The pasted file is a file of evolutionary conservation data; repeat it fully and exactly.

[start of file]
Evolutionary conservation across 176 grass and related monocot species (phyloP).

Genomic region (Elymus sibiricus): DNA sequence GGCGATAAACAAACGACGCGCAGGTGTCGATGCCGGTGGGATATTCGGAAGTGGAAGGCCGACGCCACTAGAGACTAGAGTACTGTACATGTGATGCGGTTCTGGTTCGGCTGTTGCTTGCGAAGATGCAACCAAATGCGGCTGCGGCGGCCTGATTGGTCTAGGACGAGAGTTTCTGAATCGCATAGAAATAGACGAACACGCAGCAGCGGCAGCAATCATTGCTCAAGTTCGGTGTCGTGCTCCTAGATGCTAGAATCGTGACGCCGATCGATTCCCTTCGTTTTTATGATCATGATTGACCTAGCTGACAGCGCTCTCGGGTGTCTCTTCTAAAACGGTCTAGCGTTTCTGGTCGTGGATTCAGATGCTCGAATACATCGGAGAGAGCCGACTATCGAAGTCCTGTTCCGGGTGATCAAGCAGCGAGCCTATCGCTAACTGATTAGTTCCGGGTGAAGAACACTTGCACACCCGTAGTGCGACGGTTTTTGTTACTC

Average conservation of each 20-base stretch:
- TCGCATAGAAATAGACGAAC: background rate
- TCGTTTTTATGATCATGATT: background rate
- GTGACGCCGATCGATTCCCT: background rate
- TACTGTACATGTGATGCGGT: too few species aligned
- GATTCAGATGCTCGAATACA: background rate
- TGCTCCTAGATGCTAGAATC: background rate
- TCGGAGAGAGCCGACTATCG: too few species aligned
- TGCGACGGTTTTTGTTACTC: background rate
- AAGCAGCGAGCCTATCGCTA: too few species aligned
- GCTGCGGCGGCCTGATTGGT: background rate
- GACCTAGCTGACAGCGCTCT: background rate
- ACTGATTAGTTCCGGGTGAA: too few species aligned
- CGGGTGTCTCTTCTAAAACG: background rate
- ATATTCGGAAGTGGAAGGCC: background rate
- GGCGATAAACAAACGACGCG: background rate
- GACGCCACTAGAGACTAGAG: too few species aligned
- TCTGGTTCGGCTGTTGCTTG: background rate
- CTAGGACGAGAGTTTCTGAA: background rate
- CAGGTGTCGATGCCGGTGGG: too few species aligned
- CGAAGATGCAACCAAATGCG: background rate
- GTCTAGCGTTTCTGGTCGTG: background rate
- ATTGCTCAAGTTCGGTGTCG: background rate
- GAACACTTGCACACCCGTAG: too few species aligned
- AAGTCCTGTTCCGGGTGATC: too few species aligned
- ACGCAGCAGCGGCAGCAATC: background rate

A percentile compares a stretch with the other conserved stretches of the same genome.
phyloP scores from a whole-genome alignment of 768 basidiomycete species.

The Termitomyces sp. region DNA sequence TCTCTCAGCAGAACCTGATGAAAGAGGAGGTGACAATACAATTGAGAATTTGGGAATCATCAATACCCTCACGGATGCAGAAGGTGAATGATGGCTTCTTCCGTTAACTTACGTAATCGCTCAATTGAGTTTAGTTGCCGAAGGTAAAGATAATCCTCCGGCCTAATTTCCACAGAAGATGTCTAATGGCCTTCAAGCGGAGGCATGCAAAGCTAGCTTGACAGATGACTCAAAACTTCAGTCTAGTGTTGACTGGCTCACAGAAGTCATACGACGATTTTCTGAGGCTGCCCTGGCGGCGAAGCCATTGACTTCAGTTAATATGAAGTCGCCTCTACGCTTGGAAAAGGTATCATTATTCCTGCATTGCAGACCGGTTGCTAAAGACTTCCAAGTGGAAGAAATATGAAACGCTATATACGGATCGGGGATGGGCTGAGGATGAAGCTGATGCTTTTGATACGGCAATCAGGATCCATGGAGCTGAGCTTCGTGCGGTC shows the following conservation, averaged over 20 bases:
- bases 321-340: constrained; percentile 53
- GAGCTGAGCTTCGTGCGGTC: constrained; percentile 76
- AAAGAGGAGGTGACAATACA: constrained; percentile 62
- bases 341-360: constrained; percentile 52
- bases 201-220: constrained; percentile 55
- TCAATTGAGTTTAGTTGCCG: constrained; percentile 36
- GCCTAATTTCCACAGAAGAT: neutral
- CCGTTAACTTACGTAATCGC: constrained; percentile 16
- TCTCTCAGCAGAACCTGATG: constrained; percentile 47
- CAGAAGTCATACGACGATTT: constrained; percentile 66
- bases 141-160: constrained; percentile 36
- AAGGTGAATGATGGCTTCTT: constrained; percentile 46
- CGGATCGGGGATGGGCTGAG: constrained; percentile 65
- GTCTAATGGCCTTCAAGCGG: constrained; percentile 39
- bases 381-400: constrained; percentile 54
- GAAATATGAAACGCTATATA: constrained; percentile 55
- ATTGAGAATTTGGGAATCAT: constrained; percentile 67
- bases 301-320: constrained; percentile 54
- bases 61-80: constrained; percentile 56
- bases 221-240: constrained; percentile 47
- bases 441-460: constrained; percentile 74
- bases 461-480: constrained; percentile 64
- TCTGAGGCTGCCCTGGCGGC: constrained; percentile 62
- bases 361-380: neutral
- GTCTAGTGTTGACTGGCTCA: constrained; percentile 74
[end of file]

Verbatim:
Evolutionary conservation across 176 grass and related monocot species (phyloP).

Genomic region (Elymus sibiricus): DNA sequence GGCGATAAACAAACGACGCGCAGGTGTCGATGCCGGTGGGATATTCGGAAGTGGAAGGCCGACGCCACTAGAGACTAGAGTACTGTACATGTGATGCGGTTCTGGTTCGGCTGTTGCTTGCGAAGATGCAACCAAATGCGGCTGCGGCGGCCTGATTGGTCTAGGACGAGAGTTTCTGAATCGCATAGAAATAGACGAACACGCAGCAGCGGCAGCAATCATTGCTCAAGTTCGGTGTCGTGCTCCTAGATGCTAGAATCGTGACGCCGATCGATTCCCTTCGTTTTTATGATCATGATTGACCTAGCTGACAGCGCTCTCGGGTGTCTCTTCTAAAACGGTCTAGCGTTTCTGGTCGTGGATTCAGATGCTCGAATACATCGGAGAGAGCCGACTATCGAAGTCCTGTTCCGGGTGATCAAGCAGCGAGCCTATCGCTAACTGATTAGTTCCGGGTGAAGAACACTTGCACACCCGTAGTGCGACGGTTTTTGTTACTC

Average conservation of each 20-base stretch:
- TCGCATAGAAATAGACGAAC: background rate
- TCGTTTTTATGATCATGATT: background rate
- GTGACGCCGATCGATTCCCT: background rate
- TACTGTACATGTGATGCGGT: too few species aligned
- GATTCAGATGCTCGAATACA: background rate
- TGCTCCTAGATGCTAGAATC: background rate
- TCGGAGAGAGCCGACTATCG: too few species aligned
- TGCGACGGTTTTTGTTACTC: background rate
- AAGCAGCGAGCCTATCGCTA: too few species aligned
- GCTGCGGCGGCCTGATTGGT: background rate
- GACCTAGCTGACAGCGCTCT: background rate
- ACTGATTAGTTCCGGGTGAA: too few species aligned
- CGGGTGTCTCTTCTAAAACG: background rate
- ATATTCGGAAGTGGAAGGCC: background rate
- GGCGATAAACAAACGACGCG: background rate
- GACGCCACTAGAGACTAGAG: too few species aligned
- TCTGGTTCGGCTGTTGCTTG: background rate
- CTAGGACGAGAGTTTCTGAA: background rate
- CAGGTGTCGATGCCGGTGGG: too few species aligned
- CGAAGATGCAACCAAATGCG: background rate
- GTCTAGCGTTTCTGGTCGTG: background rate
- ATTGCTCAAGTTCGGTGTCG: background rate
- GAACACTTGCACACCCGTAG: too few species aligned
- AAGTCCTGTTCCGGGTGATC: too few species aligned
- ACGCAGCAGCGGCAGCAATC: background rate

A percentile compares a stretch with the other conserved stretches of the same genome.
phyloP scores from a whole-genome alignment of 768 basidiomycete species.

The Termitomyces sp. region DNA sequence TCTCTCAGCAGAACCTGATGAAAGAGGAGGTGACAATACAATTGAGAATTTGGGAATCATCAATACCCTCACGGATGCAGAAGGTGAATGATGGCTTCTTCCGTTAACTTACGTAATCGCTCAATTGAGTTTAGTTGCCGAAGGTAAAGATAATCCTCCGGCCTAATTTCCACAGAAGATGTCTAATGGCCTTCAAGCGGAGGCATGCAAAGCTAGCTTGACAGATGACTCAAAACTTCAGTCTAGTGTTGACTGGCTCACAGAAGTCATACGACGATTTTCTGAGGCTGCCCTGGCGGCGAAGCCATTGACTTCAGTTAATATGAAGTCGCCTCTACGCTTGGAAAAGGTATCATTATTCCTGCATTGCAGACCGGTTGCTAAAGACTTCCAAGTGGAAGAAATATGAAACGCTATATACGGATCGGGGATGGGCTGAGGATGAAGCTGATGCTTTTGATACGGCAATCAGGATCCATGGAGCTGAGCTTCGTGCGGTC shows the following conservation, averaged over 20 bases:
- bases 321-340: constrained; percentile 53
- GAGCTGAGCTTCGTGCGGTC: constrained; percentile 76
- AAAGAGGAGGTGACAATACA: constrained; percentile 62
- bases 341-360: constrained; percentile 52
- bases 201-220: constrained; percentile 55
- TCAATTGAGTTTAGTTGCCG: constrained; percentile 36
- GCCTAATTTCCACAGAAGAT: neutral
- CCGTTAACTTACGTAATCGC: constrained; percentile 16
- TCTCTCAGCAGAACCTGATG: constrained; percentile 47
- CAGAAGTCATACGACGATTT: constrained; percentile 66
- bases 141-160: constrained; percentile 36
- AAGGTGAATGATGGCTTCTT: constrained; percentile 46
- CGGATCGGGGATGGGCTGAG: constrained; percentile 65
- GTCTAATGGCCTTCAAGCGG: constrained; percentile 39
- bases 381-400: constrained; percentile 54
- GAAATATGAAACGCTATATA: constrained; percentile 55
- ATTGAGAATTTGGGAATCAT: constrained; percentile 67
- bases 301-320: constrained; percentile 54
- bases 61-80: constrained; percentile 56
- bases 221-240: constrained; percentile 47
- bases 441-460: constrained; percentile 74
- bases 461-480: constrained; percentile 64
- TCTGAGGCTGCCCTGGCGGC: constrained; percentile 62
- bases 361-380: neutral
- GTCTAGTGTTGACTGGCTCA: constrained; percentile 74